Swiss private equity firm Partners Group has agreed to acquire a 50 percent equity stake in EnfraGen, a subsidiary of US-based energy infrastructure developer Glenfarne, which builds and owns renewable energy assets and conventional power plants in Latin America.
While neither firm disclosed financial details, Partners Group said in a statement that part of its capital injection would go towards funding the acquisition of Termoflores, a 610MW natural gas plant that is the second-largest back-up power generator in Colombia.
As renewable energy plays an increasingly bigger role in meeting electricity demand on the continent, intermittency creates demand for conventional back-up sources like natural gas-fired or diesel plants, Brendan Duval, chief executive of EnfraGen and a founding partner of Glenfarne, told Infrastructure Investor.
“The opportunity for us here is to invest in renewables as well as power plants that support intermittency,” Duval explained.
The acquisition brings EnfraGen’s portfolio of power assets to 1.4GW. The company provides back-up power for grid stability and renewable power generation in investment-grade Latin American countries, through its two businesses – Prime Energía and Fontus. Prime Energía focuses on the former with a portfolio comprising eight thermal back-up power generation assets in Chile and the newly-acquired Termoflores asset in Colombia. Fontus, which focuses on baseload renewable power generation, has three hydropower plants in Panama and “an expanding portfolio of solar assets”, Partners Group said in a statement without providing further detail.
However, it said that key areas of focus following the investment will include the ongoing development of the Fontus assets in Chile, Colombia and Panama; developing the existing greenfield portfolio and further expanding the EnfraGen platform through strategic acquisitions.
Partners Group declined to disclose which of its funds made the investment, but told Infrastructure Investor the committed equity came from a number of its infrastructure vehicles.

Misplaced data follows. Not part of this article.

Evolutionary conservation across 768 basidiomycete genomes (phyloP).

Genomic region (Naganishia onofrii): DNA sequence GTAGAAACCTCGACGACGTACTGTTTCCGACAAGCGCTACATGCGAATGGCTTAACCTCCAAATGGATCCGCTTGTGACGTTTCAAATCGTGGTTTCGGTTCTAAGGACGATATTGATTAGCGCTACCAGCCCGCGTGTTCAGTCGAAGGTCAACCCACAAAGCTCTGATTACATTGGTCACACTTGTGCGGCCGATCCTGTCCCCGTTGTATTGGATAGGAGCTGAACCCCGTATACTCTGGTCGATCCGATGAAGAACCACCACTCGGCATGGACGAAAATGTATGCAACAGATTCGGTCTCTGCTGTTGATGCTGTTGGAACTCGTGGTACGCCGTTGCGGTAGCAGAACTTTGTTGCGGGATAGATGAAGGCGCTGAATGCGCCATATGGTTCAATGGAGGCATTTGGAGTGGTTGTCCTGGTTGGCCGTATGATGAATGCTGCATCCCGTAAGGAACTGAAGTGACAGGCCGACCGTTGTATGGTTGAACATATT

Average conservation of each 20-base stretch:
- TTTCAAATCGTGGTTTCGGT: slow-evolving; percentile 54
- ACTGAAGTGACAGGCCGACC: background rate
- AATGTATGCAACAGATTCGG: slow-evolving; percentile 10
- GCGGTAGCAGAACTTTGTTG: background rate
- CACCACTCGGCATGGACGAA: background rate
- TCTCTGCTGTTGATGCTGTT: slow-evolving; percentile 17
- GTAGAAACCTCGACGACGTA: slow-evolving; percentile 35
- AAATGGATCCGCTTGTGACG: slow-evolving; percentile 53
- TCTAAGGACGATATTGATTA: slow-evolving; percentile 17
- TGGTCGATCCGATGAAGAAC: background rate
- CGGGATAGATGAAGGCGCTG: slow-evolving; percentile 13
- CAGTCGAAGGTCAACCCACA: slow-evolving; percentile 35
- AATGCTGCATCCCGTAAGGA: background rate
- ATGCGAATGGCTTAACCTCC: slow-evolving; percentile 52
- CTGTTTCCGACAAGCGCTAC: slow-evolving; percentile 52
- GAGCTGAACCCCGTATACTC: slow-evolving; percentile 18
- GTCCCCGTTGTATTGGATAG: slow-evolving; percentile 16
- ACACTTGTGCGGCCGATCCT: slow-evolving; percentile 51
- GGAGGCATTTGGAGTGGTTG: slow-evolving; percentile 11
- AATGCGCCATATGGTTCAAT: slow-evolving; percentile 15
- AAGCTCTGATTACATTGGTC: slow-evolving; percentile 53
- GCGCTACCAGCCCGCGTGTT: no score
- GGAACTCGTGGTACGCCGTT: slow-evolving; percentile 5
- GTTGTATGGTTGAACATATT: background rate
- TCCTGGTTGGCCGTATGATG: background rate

According to Ed Diffendal, Partners Group’s managing director for private infrastructure in the Americas, EnfraGen represented a “compelling, risk-adjusted proposition” for investing capital in Latin America. “The regulated capacity regimes in Colombia and Chile provide stable cash flows that are appropriate for our infrastructure mandate,” Diffendal told Infrastructure Investor.
Latin American appeal
The region’s renewables sector has been attracting infrastructure investors from around the world, especially in the past year. Last November, Canadian pension manager CDPQ partnered with Colombia’s infrastructure development agency, Financiera de Desarrollo Nacional, and some of the country’s pension funds, to invest up to $1 billion in the country’s infrastructure, including renewable energy.
This past May, Copenhagen Infrastructure Partners launched a new fund – the firm’s first emerging markets-focused vehicle, which will invest in greenfield renewable energy projects, primarily “in the fast-growing economies” of Latin America and Asia.
The following month, another European fund manager, DIF Capital Partners, announced the opening of an office in Santiago, to begin investing in projects in the region, starting with Chile and Uruguay. According to DIF partner Allard Ruijs, the Dutch firm will mainly target what he described as the “backbone” of the firm’s strategy which includes public-private partnerships, concessions and renewable energy projects.
Last week, French fund manager Ardian also announced a clean energy deal in Latin America, acquiring a 49 percent stake in two solar plants in Tacna and Panamericana, in southern Peru from Spain’s Solarpack. The plants have a combined capacity of 48.6MW after repowering, bringing Ardian’s total installed renewable energy capacity to nearly 3GW across wind, solar, hydro and biomass in Europe and the Americas. It opened an office in Santiago in June 2018.